Are all Yoga injuries real Yoga injuries?

I don’t intend to deny the fact that an egotistical malpractice of Yoga can lead people to really bad and permanent injuries. But, have it ever happen to you going to a Doctor with an injury, and the moment you mention Yoga they just put aside any other possible causes for your problem and harshly blame it on your Yoga? What if you hide from them the fact that you practice Yoga? Will they come with a different reason for your injury? Well, today I want to talk to you about my recent experience dealing with this paradigm.
As some of you know, looking for a cardio boost to complement my Yoga practice I begun running over a year ago. After a few months of training, when I was just starting to enjoy the runs (I used to extremely dislike running!!!) I started feeling a pain in my right foot, but I never paid too much attention to it as it would usually disappear after a couple of resting days. Then, as the training went on, I began to feel a weird discomfort in my left knee that I also disregarded until one night during one of my training sessions a sharp twinge of pain forced me to abruptly stop running.
The following day I could barely walk, so I decided to go and see a Specialist in Orthopedics. The moment I described the foot situation, he diagnosed it right away (Morton’s Neuroma, a condition where one nerve between your toes thickens causing pain) and recommended surgery. As far as my knee was concerned, he immediately blamed it on my Yoga practice. He said the problem was absolutely caused by overextending my knee throughout the years of Yoga practice.
At first it kind of made sense to me, but the more I dug into the problem and the more I evaluated my Yoga practice, I began doubting about it.
After doing some tests that showed slight signs of inflammation on the knee, he recommended Physiotherapy. It was then the Therapist that after seeing me running on the treadmill came out with an explanation that was more reasonable to me: I was compensating to avoid the pain in my foot and the knee was taking all the pressure! That simple!
So I decided to go under the knife to fix the foot problem and now I’m slowly recovering and aiming to start running again in a month or so. I’ll have to retraining my body to run with the same balance I keep when I’m on my Yoga mat.
The best thing this experience reminded me of is to never stop listening to my own body; most of the time you can be the best judge and feel when something is not right, especially with your knees. If it hurts it is not good, if it doesn’t feel right it is because you must be doing something wrong. I should have stopped running the moment my foot began hurting to avoid the negative effects it had on the rest of my body.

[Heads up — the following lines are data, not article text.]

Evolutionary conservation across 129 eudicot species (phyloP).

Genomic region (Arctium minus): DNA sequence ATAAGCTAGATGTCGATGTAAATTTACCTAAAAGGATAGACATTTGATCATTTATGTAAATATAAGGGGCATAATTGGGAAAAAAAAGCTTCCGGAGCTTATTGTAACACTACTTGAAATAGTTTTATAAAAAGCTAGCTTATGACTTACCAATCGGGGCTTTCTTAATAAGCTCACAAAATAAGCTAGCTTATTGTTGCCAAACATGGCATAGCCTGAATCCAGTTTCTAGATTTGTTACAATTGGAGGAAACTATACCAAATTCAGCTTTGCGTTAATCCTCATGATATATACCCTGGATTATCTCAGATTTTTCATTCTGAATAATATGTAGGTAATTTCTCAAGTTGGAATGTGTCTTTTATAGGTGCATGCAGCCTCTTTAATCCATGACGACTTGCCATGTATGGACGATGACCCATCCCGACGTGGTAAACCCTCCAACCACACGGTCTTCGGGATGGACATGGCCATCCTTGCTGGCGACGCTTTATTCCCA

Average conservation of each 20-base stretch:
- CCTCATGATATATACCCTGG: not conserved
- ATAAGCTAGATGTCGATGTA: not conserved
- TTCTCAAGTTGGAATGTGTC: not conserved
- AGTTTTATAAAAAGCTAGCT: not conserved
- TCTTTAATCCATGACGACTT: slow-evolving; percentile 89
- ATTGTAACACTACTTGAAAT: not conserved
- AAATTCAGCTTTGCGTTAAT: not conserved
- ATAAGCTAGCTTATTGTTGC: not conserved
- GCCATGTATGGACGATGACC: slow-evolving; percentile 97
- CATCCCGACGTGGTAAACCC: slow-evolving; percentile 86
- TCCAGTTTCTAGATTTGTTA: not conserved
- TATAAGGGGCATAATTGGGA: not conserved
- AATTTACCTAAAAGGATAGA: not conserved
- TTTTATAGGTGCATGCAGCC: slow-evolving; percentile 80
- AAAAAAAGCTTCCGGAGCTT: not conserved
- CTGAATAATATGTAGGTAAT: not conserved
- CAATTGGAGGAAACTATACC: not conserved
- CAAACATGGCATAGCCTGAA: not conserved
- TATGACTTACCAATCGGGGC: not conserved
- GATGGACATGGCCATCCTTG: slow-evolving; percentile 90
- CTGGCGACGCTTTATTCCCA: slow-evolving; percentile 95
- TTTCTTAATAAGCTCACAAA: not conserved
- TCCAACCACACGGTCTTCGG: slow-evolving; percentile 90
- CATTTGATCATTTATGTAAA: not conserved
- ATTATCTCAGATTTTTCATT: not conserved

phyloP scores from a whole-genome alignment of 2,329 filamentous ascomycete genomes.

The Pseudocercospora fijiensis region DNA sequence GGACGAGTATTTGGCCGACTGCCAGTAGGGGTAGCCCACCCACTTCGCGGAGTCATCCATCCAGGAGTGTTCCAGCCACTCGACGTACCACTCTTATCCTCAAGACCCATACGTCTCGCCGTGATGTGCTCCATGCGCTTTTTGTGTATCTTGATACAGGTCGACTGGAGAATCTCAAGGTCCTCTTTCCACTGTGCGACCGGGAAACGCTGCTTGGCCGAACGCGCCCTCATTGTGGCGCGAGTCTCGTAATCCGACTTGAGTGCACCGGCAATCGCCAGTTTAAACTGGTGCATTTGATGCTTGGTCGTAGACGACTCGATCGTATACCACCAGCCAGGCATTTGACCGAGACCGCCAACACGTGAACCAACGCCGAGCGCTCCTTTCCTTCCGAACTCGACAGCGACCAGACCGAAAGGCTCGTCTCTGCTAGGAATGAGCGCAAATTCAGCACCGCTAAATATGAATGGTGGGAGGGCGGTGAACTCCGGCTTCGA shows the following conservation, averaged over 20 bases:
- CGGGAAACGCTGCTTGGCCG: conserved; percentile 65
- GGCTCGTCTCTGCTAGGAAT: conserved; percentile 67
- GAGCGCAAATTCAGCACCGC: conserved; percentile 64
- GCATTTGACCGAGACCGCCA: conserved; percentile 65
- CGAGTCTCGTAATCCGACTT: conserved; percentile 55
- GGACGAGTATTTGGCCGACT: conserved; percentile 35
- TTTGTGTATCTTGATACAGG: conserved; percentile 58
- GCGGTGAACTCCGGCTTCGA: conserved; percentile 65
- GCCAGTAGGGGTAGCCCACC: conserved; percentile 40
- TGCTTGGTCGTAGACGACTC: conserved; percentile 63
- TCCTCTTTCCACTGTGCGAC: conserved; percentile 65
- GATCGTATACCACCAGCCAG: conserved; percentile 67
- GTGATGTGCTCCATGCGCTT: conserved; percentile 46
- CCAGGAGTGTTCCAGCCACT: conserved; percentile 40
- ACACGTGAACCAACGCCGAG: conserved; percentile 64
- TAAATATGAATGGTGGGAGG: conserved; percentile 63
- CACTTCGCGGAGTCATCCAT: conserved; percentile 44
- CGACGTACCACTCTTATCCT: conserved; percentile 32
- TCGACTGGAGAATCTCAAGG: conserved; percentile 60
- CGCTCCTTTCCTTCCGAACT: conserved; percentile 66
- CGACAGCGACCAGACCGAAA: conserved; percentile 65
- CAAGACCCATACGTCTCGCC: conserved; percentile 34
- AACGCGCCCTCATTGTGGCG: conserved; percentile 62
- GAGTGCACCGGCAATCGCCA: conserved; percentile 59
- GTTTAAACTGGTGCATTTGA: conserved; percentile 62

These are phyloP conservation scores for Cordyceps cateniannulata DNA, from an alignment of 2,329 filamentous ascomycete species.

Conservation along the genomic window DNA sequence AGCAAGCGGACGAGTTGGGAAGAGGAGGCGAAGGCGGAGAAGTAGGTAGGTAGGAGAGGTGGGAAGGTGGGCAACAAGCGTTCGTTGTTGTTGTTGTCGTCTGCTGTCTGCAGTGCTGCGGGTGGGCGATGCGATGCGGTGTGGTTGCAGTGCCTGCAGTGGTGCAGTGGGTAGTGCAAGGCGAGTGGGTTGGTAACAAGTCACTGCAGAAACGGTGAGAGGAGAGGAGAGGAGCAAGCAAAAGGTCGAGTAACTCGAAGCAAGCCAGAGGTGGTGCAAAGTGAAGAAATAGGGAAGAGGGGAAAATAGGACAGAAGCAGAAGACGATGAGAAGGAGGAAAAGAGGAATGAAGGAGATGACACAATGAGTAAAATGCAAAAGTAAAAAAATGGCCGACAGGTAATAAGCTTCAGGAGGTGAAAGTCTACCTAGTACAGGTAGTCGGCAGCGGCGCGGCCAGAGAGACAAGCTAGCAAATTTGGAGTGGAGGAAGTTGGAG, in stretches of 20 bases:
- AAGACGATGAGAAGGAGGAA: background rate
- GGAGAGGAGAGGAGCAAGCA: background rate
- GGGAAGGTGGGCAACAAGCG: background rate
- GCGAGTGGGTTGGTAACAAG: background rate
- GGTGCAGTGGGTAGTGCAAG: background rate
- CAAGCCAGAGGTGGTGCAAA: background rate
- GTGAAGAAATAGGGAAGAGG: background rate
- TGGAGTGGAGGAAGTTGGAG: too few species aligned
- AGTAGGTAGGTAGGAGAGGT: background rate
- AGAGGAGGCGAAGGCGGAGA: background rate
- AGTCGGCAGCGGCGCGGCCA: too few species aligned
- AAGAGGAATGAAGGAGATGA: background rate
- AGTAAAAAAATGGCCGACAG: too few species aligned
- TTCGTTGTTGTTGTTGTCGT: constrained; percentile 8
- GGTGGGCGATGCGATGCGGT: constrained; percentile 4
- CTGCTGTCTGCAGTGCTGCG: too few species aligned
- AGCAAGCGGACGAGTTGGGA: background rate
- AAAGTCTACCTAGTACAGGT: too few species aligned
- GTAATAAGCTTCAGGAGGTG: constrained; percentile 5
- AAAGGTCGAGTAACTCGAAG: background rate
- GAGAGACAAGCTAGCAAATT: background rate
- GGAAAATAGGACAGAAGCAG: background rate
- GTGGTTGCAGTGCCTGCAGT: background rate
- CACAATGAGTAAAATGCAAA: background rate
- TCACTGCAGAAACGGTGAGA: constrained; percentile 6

But again, this doesn’t mean that you can’t get injured by Yoga, like with any other physical activity there is a certain level of risk. I’ve heard so many stories about permanent and irreversible Yoga injuries: on the neck for terrible malpractice of Headstands and Shoulder stands, on the knees due to overextension and misalignment, on the lower back when forward bends or back bends are forced.
That’s why you have to keep your practice safe and never try to attempt any postures you are not ready for. How do you know if you are ready or not? Well, just listen to your own body and avoid falling for the Ego temptations! Thrust me, while you are on your Yoga mat, Ego is the worst advisor.
I want to close today with some basic tips that can help you prevent Yoga injuries:
– Always respect your own limits, learn your strengths and weaknesses and practice within your own safe range of movement;
– Warm up properly; if you arrive late to a class, take the time to warm up before you join the rest of the group;
– Be patient and don’t try any posture you don’t feel ready for and never compare yourself with others;
– Always listen to your body and learn to recognize if you are feeling “good pain” or “bad pain”; if it is the good one, don’t try to push harder, if it is the bad one stop immediately;
– Tell your teachers if you have any problems so they can give you posture variations;
– Let your teachers know if they are pushing you further than they should;
– Work on your alignment; proper alignment strengthens the muscles around your joints protecting you from injuries;
– Use your props; don’t feel ashamed for using a block or a blanket for support, they were made for a reason; the correct use of props can even help you improve your practice;
– Practice regularly; only a regular practice can develop your strength and flexibility;
– Remember that Yoga is not a gym practice and it goes far beyond being flexible or standing on your head.
Wishing you all a safe and healthy practice… Namaste!

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